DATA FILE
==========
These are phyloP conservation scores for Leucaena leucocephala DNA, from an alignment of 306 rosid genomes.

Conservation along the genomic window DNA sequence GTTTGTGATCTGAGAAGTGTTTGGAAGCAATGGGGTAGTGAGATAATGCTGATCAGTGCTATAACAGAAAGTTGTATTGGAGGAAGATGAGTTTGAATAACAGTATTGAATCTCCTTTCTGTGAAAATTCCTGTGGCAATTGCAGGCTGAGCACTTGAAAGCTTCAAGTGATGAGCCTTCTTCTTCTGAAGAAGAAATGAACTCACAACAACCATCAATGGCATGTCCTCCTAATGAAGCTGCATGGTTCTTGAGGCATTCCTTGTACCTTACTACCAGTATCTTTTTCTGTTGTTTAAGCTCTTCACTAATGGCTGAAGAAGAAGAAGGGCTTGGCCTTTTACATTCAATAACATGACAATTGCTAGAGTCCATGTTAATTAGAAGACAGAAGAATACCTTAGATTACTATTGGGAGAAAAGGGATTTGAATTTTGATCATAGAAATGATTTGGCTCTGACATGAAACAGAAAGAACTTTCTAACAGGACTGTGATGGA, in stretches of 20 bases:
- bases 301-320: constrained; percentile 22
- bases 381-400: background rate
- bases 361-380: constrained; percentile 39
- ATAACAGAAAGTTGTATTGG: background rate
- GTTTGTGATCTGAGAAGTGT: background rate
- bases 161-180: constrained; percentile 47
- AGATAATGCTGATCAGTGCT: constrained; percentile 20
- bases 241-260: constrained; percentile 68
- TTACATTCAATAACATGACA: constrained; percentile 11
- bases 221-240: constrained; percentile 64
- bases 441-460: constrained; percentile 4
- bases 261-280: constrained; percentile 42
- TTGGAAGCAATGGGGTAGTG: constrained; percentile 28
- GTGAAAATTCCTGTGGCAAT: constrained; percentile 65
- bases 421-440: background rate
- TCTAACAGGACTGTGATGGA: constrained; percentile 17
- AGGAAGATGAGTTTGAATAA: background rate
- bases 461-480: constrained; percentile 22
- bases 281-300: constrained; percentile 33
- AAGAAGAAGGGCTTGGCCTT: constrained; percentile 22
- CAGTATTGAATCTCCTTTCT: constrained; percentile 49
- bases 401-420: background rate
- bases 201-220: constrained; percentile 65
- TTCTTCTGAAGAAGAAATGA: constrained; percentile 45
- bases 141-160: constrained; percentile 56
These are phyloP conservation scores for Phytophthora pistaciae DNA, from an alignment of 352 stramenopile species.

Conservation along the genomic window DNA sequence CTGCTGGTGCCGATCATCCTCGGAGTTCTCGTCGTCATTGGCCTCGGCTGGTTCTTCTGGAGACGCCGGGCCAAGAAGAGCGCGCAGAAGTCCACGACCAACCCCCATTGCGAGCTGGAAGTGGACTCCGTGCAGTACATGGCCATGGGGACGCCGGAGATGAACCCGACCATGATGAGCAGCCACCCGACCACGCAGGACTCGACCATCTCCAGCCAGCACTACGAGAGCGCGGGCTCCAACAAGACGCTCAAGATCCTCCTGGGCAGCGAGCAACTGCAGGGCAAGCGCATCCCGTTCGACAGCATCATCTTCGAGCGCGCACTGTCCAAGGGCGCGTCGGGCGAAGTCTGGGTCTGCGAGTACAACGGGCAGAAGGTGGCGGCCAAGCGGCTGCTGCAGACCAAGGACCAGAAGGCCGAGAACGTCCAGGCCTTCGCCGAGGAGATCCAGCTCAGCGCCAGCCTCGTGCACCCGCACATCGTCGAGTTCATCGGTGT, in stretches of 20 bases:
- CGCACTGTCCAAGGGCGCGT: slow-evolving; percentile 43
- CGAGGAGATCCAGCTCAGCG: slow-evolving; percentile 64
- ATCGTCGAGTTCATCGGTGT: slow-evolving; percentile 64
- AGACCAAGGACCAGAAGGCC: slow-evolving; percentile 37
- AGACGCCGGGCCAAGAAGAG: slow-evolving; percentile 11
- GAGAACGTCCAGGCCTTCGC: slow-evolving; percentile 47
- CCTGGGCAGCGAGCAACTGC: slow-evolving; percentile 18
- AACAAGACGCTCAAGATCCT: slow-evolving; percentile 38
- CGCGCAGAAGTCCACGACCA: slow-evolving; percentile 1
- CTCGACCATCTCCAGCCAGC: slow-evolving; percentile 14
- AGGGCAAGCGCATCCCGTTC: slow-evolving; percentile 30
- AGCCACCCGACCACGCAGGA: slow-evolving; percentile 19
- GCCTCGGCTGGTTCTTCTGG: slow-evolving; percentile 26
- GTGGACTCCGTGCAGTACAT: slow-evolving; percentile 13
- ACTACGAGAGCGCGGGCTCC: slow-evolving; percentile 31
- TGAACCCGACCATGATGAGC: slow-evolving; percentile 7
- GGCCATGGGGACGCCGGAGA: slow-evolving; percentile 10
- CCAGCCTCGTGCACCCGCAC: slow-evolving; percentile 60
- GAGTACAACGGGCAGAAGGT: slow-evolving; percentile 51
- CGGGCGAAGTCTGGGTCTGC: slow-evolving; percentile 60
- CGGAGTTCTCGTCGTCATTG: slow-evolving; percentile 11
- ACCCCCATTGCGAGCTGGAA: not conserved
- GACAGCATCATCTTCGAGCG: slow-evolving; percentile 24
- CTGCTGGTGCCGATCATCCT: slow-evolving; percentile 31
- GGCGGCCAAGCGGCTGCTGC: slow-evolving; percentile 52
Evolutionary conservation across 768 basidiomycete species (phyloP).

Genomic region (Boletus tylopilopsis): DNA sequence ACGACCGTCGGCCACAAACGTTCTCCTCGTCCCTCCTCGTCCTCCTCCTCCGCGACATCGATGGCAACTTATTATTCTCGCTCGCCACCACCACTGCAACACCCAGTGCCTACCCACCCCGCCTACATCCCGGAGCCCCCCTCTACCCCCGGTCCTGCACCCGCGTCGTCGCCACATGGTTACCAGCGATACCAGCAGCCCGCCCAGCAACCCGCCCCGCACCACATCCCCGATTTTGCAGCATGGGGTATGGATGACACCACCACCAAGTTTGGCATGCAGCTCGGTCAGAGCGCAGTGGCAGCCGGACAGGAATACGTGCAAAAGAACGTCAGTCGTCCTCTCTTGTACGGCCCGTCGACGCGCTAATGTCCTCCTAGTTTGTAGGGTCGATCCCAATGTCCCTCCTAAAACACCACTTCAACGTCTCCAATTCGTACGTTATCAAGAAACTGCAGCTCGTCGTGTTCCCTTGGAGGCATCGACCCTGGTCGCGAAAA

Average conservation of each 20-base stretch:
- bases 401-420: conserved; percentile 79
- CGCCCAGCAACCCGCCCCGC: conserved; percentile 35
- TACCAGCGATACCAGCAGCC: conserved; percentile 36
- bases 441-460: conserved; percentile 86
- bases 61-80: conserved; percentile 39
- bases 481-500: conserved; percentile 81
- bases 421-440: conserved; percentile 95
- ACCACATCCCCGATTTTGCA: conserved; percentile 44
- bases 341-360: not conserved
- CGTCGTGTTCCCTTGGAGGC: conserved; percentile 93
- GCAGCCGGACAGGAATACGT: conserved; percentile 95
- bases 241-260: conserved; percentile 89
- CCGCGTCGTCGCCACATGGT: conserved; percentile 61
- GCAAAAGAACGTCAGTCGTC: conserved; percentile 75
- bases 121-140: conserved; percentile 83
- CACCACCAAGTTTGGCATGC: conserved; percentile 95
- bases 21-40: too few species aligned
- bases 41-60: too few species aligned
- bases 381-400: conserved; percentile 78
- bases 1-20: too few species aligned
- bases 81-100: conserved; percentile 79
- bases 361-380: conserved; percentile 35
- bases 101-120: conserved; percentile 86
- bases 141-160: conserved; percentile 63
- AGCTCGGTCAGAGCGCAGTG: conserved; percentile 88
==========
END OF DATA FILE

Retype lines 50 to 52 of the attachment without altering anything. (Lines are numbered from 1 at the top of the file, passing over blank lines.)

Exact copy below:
- CGGAGTTCTCGTCGTCATTG: slow-evolving; percentile 11
- ACCCCCATTGCGAGCTGGAA: not conserved
- GACAGCATCATCTTCGAGCG: slow-evolving; percentile 24